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As American companies recover from ‘the great resignation,’ labor participation still lags in various verticals, and the market remains tight.  

Following the high-magnitude mass exit, employers are keen to know why did workers quit despite the global economy being a bit shaky. Were there other factors besides compensation that employees considered? Why did their job satisfaction level hit an all-time low? There’s also a bit of introspection that made employers rethink their recruitment strategy.

For Instance, they realized that skills and capabilities matter as much as experience and expertise. They also sensed that jobs are going through a massive transformation, and sprawling new work arrangements allowing more flexibility, balance, and creative and decision-making freedom are taking over.  

Now, here’s a situation for all HR Leaders to think over – 

Suppose you are in a similar position. High attrition, talent instability, the volatile labor market is racking up your brain and draining your energy. After so many voluntary exits leaving you high and dry, you don’t want another jolt. What should you do? How should you ensure that your best and brightest don’t leave?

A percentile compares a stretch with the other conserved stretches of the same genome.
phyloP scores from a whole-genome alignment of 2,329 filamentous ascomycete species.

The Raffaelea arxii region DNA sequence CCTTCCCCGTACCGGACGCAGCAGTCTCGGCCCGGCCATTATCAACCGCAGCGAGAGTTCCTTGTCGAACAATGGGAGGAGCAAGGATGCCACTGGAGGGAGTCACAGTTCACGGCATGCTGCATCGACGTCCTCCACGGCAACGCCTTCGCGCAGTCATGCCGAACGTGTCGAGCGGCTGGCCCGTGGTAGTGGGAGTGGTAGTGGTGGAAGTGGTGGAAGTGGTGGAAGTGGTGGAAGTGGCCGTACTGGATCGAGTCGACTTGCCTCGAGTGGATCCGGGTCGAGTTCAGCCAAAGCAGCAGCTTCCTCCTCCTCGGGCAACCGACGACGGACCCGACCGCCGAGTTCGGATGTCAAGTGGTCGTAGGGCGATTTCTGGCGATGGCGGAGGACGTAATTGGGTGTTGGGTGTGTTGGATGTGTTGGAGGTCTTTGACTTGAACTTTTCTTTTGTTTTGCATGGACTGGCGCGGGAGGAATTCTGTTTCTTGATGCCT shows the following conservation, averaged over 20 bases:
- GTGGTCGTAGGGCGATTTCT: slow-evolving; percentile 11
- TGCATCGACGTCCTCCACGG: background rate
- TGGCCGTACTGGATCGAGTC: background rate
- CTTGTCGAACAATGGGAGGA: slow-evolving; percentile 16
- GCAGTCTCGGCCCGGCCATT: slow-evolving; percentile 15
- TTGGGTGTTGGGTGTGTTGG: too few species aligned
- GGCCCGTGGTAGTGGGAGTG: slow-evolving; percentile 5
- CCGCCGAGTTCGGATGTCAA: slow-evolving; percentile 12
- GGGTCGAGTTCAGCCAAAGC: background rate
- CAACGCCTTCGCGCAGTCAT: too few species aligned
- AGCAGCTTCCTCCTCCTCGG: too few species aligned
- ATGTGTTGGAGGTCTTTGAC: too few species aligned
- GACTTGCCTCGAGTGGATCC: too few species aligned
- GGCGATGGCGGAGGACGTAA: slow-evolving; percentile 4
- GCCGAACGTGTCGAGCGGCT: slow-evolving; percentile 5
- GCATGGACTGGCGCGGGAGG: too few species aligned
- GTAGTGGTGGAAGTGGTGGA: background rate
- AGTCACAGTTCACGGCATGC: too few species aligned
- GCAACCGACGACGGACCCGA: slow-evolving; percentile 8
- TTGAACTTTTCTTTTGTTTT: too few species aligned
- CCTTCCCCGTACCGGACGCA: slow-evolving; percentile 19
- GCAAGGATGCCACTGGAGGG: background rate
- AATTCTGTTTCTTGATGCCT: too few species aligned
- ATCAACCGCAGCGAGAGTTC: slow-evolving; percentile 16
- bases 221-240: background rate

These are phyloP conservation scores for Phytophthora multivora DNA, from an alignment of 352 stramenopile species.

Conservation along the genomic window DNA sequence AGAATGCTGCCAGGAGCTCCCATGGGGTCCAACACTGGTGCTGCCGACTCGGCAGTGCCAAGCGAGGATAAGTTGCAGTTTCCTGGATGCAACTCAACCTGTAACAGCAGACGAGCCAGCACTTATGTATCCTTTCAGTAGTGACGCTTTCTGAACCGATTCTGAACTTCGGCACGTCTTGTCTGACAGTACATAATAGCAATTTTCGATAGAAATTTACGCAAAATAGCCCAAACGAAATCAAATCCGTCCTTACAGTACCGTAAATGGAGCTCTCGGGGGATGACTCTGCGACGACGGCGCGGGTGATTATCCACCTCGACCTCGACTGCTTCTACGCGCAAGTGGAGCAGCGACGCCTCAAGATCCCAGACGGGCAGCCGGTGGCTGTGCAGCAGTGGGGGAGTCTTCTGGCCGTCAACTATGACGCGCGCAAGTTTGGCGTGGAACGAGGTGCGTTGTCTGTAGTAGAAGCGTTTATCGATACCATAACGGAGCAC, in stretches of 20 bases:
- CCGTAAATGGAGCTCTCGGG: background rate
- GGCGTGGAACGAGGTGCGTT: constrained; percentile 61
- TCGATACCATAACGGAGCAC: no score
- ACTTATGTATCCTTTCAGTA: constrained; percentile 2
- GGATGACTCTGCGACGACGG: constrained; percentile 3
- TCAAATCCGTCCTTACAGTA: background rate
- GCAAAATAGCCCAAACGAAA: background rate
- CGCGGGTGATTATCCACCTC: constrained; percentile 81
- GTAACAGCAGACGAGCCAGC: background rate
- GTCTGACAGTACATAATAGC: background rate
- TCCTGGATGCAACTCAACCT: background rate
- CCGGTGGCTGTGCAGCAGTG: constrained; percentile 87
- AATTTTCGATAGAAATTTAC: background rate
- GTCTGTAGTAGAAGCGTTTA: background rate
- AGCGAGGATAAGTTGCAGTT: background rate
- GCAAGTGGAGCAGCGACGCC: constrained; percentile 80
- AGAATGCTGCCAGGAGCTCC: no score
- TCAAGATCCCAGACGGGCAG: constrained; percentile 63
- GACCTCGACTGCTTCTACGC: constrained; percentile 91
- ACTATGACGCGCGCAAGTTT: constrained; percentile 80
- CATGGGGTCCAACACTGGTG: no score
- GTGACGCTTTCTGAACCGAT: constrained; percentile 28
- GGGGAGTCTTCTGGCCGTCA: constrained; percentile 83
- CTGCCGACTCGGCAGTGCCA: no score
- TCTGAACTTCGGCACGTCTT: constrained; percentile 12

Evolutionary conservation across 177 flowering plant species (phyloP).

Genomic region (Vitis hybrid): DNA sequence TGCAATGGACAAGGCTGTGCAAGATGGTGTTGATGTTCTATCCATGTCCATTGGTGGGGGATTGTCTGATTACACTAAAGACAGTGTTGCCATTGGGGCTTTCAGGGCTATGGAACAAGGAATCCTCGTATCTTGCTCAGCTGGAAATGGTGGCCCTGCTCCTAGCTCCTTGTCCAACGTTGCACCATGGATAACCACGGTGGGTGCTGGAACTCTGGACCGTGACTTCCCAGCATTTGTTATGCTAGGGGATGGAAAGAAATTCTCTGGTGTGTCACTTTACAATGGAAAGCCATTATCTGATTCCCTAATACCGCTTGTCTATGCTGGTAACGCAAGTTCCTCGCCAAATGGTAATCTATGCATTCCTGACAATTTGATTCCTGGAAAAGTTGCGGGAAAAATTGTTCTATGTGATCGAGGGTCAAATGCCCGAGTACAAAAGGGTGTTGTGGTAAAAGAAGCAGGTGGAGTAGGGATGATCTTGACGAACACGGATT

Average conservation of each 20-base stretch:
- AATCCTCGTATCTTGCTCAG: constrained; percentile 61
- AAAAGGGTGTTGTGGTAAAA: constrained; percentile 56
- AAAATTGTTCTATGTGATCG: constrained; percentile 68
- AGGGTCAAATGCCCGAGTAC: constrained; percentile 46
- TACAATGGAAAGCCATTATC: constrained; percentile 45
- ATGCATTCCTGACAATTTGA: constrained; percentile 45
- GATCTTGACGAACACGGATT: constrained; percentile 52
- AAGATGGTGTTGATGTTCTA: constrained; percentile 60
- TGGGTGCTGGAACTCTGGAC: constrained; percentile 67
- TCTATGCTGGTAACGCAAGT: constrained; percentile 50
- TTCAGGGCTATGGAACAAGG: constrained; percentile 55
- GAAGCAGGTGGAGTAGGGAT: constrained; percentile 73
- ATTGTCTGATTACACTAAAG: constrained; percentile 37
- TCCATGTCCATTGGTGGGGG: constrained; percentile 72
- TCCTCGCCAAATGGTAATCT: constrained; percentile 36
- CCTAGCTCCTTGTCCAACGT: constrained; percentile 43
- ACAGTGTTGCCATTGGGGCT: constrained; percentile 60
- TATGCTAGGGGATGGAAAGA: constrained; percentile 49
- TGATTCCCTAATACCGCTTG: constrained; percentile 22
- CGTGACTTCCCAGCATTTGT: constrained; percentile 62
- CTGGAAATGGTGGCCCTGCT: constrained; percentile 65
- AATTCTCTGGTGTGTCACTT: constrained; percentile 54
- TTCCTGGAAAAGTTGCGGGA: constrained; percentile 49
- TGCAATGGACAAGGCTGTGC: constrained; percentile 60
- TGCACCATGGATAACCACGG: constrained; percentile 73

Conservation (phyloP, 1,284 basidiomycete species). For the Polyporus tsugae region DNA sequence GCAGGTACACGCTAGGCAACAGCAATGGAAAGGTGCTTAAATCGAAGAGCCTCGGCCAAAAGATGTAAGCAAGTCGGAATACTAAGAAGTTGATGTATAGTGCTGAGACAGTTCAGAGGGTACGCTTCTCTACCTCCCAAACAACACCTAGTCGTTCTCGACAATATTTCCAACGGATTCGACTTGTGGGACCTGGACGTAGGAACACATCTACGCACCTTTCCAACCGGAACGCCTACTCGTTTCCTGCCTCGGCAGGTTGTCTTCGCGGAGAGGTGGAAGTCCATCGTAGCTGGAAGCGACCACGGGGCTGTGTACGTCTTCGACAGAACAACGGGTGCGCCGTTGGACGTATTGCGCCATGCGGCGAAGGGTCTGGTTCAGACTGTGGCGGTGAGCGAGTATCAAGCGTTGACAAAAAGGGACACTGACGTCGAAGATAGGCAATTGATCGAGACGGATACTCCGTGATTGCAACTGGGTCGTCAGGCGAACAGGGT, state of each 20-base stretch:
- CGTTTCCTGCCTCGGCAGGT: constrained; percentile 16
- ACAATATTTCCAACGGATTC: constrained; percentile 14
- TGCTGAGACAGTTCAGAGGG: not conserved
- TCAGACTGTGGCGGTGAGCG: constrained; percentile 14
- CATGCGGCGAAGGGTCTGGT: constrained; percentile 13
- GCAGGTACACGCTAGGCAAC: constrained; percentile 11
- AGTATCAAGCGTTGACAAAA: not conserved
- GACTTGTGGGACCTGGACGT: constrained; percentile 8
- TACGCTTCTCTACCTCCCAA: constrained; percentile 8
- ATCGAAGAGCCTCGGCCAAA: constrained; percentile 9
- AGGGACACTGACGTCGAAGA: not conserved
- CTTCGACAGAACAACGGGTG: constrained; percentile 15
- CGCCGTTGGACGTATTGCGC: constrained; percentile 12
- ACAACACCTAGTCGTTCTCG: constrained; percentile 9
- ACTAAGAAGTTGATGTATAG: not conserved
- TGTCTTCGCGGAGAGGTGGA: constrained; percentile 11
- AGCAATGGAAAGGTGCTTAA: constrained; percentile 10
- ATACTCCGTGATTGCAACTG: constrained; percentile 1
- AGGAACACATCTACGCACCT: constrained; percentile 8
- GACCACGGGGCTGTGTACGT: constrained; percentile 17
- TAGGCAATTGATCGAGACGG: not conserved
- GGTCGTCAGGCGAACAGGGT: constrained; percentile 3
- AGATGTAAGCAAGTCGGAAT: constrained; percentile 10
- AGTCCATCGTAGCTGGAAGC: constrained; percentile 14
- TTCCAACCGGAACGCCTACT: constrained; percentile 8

Here’s what we think – 


Internal mobility has been a game-changer for companies like Unilever, Schneider Electric, and Ford Otosan. You can be next. The model encourages career agility and allows workers to pick new roles, projects, short-term/long-term assignments, and re-skilling opportunities. 

As much as the model is relevant, creating a robust and all-encompassing internal talent pipeline is not a walk in the park. To really crack it, leaders should know why their employees are leaving. The following could be possible scenarios in which your workers might be looking for a change – 


Building an Internal Talent Marketplace

Once you know what your employees are looking for and what’s pushing them to look outside, the next step is to address that issue. The best part of setting up an internal talent marketplace is that it can effectively handle most of your employees’ concerns. For instance –  

Role-to-role or project-based mobility helps groom workers, provides career advancement, encourages them to diversify, and up-skills them. While baby boomers see such challenging opportunities as stepping stones to growth and progress, HR leaders can scout those who have the potential to be future leaders, especially since they have continued to display their strengths and capabilities for a long time and have become seasoned experts. 

Building an internal ‘gig economy’ can have added advantages. There is a common perception that millennials and Gen-Z are not entirely driven by the idea of compensation and financial benefits when it comes to job satisfaction. In fact, they seek projects that capitalize on their skills. This is where short gigs, projects, or assignments that enhance collaboration, foster creativity, and cut through silos may appear exciting.